Israel pulls out of Gaza
JERUSALEM -- Palestinians fired mortars Wednesday at Jewish settlements and an Israeli army position in Gaza, hours after the Israeli army withdrew from a small corner of Gaza that it had held less than a day.
Three mortar shells landed at the industrial zone of the Neve Dekalim settlement in southern Gaza, and three more landed near an army brigade headquarters in the north. There were no casualties.
News of the Israeli withdrawal came hours after the United States sharply criticized Israel for the raid, calling it an "excessive and disproportionate" response to Palestinian mortar attacks that Washington also criticized as "provocative."
In Gaza, the Palestinian regional security coordinating office Tuesday received a formal letter from Israel announcing its intent to withdraw. The letter asked that Palestinian police officers remain out of the area until the withdrawal is complete.
The occupied area included the village of Beit Hanoun, where the Israelis said the mortar attacks have originated. Israeli soldiers had also been deployed along the road from Karni to Netzarim, and in points near Gush Katif.
Israel: 'It was a limited operation'
Eyewitnesses in Beit Hanoun said Israeli bulldozers that had been leveling areas of land have now ceased work and preparations were being made for the withdrawal.
The Israel Defense Forces said in a statement: "After completing their mission, IDF forces are returning from the Gaza Strip to their previous positions."
Israeli generals earlier in the day warned that their troops could occupy the area "for months." But by nightfall, Israeli officials had toned down the rhetoric.
"When Israel announced its operation, it said it was a limited operation. It did not announce it was reoccupying parts of the Gaza Strip from which it had withdrawn," Dore Gold, an adviser to Prime Minister Ariel Sharon, told CNN.
Asked if Washington's criticism played a part in the withdrawal, Gold said, "We pay very close attention to statements made by the United States and they're very important to us."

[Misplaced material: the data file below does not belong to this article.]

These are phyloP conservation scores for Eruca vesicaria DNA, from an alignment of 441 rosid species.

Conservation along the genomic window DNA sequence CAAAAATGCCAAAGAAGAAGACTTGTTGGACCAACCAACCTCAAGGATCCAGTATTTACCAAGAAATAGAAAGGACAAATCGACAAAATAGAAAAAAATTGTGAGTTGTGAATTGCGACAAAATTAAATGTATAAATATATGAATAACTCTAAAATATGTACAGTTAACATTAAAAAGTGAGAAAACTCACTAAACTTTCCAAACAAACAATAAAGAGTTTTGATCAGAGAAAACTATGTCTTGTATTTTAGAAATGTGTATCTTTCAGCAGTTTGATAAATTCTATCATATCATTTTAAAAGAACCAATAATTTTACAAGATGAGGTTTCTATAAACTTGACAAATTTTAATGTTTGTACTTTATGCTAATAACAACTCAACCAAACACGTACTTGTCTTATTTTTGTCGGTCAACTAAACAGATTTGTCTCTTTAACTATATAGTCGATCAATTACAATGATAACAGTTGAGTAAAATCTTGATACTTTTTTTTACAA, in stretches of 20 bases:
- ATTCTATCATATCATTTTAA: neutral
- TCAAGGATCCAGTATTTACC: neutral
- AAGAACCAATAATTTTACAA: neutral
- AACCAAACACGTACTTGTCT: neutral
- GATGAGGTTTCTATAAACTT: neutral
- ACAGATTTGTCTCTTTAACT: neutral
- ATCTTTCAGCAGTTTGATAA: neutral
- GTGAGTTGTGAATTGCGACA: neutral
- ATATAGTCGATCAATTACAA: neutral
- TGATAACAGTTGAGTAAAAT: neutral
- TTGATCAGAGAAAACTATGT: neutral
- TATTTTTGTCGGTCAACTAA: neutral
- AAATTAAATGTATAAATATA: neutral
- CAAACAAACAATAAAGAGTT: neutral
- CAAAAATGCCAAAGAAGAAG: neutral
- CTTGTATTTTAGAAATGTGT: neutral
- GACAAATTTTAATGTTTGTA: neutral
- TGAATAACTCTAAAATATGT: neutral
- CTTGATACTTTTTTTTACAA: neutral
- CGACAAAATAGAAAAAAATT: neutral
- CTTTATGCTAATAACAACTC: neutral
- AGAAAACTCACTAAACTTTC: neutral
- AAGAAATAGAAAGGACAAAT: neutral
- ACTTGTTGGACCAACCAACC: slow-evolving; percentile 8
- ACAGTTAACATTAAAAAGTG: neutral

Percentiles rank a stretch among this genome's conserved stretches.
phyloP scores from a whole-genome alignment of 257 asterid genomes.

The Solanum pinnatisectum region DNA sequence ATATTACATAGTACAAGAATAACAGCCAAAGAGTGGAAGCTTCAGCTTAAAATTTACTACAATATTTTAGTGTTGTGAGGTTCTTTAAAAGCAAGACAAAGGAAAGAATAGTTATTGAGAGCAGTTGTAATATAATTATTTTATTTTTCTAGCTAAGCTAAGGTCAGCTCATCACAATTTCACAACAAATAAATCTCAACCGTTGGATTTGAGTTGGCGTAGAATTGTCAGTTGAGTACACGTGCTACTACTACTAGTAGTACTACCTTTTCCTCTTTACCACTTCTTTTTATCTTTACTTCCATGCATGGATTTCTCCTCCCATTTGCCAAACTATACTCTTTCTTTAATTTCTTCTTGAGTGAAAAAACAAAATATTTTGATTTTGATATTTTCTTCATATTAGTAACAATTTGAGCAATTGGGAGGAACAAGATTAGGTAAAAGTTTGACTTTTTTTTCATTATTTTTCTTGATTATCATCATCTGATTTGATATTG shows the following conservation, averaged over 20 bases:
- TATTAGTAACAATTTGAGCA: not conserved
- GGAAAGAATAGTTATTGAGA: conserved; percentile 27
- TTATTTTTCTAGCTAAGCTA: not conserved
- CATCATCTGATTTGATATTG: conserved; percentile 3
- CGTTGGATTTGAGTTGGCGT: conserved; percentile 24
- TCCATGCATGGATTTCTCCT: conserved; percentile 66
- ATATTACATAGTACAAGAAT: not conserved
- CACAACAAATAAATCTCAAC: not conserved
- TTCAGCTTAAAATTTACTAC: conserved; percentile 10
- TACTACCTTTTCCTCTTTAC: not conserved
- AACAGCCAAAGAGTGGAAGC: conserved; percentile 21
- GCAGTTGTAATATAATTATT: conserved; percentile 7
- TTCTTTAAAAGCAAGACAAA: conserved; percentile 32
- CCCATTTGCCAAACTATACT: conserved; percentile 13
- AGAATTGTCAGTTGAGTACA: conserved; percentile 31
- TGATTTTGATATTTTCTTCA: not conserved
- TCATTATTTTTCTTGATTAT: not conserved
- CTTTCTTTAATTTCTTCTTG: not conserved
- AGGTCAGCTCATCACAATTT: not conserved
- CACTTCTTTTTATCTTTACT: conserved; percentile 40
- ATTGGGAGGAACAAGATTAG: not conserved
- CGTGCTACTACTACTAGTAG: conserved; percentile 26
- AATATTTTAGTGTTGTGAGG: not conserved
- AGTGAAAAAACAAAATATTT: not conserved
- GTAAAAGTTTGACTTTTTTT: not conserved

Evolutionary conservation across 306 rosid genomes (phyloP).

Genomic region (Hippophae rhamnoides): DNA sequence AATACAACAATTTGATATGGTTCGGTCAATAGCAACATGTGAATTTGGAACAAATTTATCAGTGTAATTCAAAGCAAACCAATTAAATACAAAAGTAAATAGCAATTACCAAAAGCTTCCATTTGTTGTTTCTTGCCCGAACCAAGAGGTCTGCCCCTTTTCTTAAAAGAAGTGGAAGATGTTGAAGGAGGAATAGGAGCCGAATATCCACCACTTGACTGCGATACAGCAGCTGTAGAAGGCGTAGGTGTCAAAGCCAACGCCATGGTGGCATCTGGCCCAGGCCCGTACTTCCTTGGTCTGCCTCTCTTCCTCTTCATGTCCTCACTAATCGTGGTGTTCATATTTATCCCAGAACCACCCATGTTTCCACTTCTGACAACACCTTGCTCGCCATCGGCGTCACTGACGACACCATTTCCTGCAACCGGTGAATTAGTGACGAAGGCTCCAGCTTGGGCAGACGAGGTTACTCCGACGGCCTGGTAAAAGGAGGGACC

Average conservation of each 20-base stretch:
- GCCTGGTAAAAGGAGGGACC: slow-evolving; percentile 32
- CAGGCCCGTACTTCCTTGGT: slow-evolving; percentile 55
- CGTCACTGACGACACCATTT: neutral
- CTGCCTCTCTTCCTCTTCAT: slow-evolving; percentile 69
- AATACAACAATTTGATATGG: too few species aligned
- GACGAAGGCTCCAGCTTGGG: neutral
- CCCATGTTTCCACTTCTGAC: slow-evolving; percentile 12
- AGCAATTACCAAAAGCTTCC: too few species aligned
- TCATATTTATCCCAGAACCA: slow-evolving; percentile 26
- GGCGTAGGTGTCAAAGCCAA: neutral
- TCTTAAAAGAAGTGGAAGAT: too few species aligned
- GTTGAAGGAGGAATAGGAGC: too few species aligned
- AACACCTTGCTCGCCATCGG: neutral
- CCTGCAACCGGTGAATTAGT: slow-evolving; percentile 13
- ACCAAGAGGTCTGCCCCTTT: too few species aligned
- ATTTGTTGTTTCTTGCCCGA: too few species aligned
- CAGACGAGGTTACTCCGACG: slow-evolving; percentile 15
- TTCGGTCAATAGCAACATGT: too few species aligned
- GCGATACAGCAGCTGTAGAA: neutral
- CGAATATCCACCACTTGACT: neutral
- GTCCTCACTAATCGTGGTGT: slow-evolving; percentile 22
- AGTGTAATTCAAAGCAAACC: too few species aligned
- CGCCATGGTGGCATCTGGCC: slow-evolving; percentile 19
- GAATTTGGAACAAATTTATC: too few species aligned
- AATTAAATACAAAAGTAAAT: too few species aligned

'Not just an escalation'
The military wing of the Muslim group Hamas took responsibility for the mortar attack launched at Sderot in the Negev Desert, saying it was retaliating against earlier Israeli strikes at Palestinian targets. The group vowed more attacks.
But in response, Israeli troops used a series of air, land and sea raids to occupy an L-shaped section of northern Gaza on Tuesday, sparking loud protests from Palestinians and their Arab allies.
Palestinian leader Yasser Arafat condemned the raids, which he said were "not just an escalation."
"They are dirty," he said. "They are intended to bring our people to their knees. Everyone should understand that our people are steadfast and will not kneel before these gangs attacking our people, villages and refugee camps."
Normally soft-spoken Egyptian President Hosni Mubarak also blasted the Israelis, calling the raids and occupation "beyond the limit of what is acceptable."
"These strikes will have no effect, will lead to nothing other than more violence and bring an end to stability and the Israeli people will suffer more," he said.
Israel's Sharon -- Mubarak said -- was "endangering the peace process" with these attacks and the one launched on Monday against a Syrian radar installation in Lebanon.
Three Syrian soldiers were killed in Monday's attack.
Targets and casualties
The Israel Defense Forces said targets of raids included:
An armored vehicle and the guard position of a training base for Arafat's elite guard unit, Force 17, in the Dir El-Balach docks.
Tanzim Commanders' office in Dir El-Balach.
Preventative Security headquarters in Sheich Raduan.
The headquarters of the commander of the Palestinian Police in Gaza.
Destruction of Palestinian posts south of the Erez crossing.
Israeli troops shot dead 17-year-old Palestinian Bassam Zaharan in the West Bank, who Israelis said had stabbed an Israeli soldier.
In Gaza, the Palestine Red Crescent Society said a 12-year-old Palestinian boy was shot and killed near Karni Crossing and a 10-year-old boy was wounded when he walked in front of a tank at Rafah on the Egyptian border and was shot in the head. The agency said 36 others were wounded.
Since the latest round of Israeli-Palestinian violence began last September, more than 420 Palestinians have been killed, along with 71 Israeli Jews, 13 Israeli Arabs and one German.
CNN Jerusalem Bureau Chief Mike Hanna and Correspondent Jerrold Kessel contributed to this report.
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